EMP is funded through the Horizon2020 programme of the European Commission.
Selected Publications

Are Heavy Fermion Strange Metals Planckian?

Mathieu Taupin, Silke Paschen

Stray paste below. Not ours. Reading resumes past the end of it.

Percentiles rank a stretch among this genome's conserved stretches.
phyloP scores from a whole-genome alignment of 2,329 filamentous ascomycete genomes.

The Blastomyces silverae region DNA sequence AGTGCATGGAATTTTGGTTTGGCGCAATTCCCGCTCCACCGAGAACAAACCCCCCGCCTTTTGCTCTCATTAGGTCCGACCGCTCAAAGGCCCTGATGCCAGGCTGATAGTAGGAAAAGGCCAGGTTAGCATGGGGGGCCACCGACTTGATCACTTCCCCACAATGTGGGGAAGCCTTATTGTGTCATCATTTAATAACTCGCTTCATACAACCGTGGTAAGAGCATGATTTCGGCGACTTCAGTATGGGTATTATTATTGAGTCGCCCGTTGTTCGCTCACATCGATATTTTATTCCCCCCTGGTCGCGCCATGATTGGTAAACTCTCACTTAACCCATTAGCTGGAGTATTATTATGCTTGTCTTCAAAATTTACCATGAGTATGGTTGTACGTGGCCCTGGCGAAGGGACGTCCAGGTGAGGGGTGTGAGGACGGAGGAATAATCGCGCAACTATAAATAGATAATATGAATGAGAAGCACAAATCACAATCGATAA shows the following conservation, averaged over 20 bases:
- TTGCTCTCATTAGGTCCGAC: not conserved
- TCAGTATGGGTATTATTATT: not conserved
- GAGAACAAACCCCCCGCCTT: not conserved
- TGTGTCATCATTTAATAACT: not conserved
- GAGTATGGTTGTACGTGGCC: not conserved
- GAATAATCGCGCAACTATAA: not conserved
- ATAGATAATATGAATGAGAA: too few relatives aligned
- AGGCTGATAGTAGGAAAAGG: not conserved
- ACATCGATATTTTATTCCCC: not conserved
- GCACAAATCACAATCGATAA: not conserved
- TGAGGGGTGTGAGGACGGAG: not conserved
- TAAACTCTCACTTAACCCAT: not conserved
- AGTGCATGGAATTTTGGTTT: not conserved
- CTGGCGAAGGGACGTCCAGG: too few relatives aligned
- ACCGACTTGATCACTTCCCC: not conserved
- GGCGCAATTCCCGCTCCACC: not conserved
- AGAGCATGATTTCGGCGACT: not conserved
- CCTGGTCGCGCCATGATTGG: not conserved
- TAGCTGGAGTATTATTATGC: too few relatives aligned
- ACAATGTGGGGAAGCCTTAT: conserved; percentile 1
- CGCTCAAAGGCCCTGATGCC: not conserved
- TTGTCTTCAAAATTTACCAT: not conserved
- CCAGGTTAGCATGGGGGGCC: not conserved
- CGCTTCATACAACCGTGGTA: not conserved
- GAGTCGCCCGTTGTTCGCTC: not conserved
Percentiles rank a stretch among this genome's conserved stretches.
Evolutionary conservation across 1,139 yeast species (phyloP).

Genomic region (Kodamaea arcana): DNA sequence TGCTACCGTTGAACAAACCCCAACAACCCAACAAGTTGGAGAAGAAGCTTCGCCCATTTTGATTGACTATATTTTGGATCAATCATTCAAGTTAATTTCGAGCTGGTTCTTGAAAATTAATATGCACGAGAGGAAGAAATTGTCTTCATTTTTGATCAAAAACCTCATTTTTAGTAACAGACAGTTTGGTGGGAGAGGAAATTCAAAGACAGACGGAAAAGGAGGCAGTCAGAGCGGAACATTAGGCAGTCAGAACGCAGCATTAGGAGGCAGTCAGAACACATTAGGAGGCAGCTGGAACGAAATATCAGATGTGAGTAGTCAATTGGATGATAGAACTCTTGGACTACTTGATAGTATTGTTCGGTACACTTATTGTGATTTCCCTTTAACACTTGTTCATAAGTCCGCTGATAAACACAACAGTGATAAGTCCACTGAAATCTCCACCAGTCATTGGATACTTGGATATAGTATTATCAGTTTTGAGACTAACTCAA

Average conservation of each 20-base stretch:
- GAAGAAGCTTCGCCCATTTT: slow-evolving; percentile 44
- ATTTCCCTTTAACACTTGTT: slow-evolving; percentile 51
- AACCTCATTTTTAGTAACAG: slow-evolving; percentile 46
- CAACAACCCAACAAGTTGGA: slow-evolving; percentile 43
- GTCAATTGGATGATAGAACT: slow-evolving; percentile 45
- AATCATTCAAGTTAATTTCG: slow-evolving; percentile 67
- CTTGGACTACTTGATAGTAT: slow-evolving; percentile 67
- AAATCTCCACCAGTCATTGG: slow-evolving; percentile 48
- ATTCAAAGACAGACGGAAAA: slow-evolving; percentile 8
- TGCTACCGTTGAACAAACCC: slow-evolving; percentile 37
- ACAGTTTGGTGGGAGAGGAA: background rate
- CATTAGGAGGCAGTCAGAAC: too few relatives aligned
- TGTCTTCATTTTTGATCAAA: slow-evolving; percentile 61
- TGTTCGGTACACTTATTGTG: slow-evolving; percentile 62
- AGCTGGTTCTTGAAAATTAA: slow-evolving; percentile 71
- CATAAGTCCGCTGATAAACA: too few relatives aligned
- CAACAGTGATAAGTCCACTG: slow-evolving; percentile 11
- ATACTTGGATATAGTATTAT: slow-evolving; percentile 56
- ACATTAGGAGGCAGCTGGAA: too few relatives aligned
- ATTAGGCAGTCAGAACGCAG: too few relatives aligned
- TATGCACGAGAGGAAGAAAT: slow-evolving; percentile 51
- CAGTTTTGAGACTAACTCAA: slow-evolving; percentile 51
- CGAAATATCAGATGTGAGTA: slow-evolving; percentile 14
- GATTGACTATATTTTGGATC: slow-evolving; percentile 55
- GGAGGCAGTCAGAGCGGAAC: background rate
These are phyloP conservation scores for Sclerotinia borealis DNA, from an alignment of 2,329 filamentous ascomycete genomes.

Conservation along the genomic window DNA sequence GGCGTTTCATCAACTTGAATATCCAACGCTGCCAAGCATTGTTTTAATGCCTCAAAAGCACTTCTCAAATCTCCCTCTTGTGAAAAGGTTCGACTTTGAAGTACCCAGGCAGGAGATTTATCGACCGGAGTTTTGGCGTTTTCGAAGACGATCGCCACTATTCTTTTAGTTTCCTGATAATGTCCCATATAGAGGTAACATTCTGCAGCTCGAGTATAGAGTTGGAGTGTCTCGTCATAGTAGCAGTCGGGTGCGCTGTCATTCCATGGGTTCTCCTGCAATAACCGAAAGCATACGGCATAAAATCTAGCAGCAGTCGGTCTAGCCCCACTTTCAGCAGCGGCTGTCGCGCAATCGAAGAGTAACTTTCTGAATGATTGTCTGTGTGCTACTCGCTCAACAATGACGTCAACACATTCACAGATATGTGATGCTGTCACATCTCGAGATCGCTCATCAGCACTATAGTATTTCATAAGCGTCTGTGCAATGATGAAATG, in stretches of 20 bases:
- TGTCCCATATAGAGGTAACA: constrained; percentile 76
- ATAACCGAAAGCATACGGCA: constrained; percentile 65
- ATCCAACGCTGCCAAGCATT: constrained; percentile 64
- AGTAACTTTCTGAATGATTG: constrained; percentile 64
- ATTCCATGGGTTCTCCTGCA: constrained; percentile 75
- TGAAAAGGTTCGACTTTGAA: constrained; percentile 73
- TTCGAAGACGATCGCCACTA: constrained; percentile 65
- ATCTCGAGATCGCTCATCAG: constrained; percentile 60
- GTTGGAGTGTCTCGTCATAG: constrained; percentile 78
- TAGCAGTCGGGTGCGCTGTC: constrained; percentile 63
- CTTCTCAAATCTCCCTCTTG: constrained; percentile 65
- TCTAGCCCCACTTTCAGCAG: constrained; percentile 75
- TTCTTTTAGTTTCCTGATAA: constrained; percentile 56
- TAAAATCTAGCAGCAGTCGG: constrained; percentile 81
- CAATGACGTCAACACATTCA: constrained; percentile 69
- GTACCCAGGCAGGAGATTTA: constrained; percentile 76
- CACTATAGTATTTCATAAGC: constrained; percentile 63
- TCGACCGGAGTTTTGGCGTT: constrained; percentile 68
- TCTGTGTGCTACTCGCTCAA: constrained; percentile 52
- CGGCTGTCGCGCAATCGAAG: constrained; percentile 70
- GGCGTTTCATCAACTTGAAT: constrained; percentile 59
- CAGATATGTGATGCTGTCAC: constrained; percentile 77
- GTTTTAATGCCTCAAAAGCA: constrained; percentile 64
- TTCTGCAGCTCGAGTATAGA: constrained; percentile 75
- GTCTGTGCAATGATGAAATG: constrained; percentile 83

Strange metal behavior refers to a linear temperature dependence of the electrical resistivity at temperatures below the Mott-Ioffe-Regel limit. It is seen in numerous strongly correlated electron systems, from the heavy fermion compounds, via transition metal oxides and iron pnictides, to magic angle twisted bi-layer graphene, frequently in connection with unconventional or "high temperature" superconductivity. To achieve a unified understanding of these phenomena across the different materials classes is a central open problem in condensed matter physics. Tests whether the linear-in-temperature law might be dictated by Planckian dissipation - scattering with the rate ∼kBT/ℏ, are receiving considerable attention. Here we assess the situation for strange metal heavy fermion compounds. They allow to probe the regime of extreme correlation strength, with effective mass or Fermi velocity renormalizations in excess of three orders of magnitude. Adopting the same procedure as done in previous studies, i.e., assuming a simple Drude conductivity with the above scattering rate, we find that for these strongly renormalized quasiparticles, scattering is much weaker than Planckian, implying that the linear temperature dependence should be due to other effects. We discuss implications of this finding and point to directions for further work.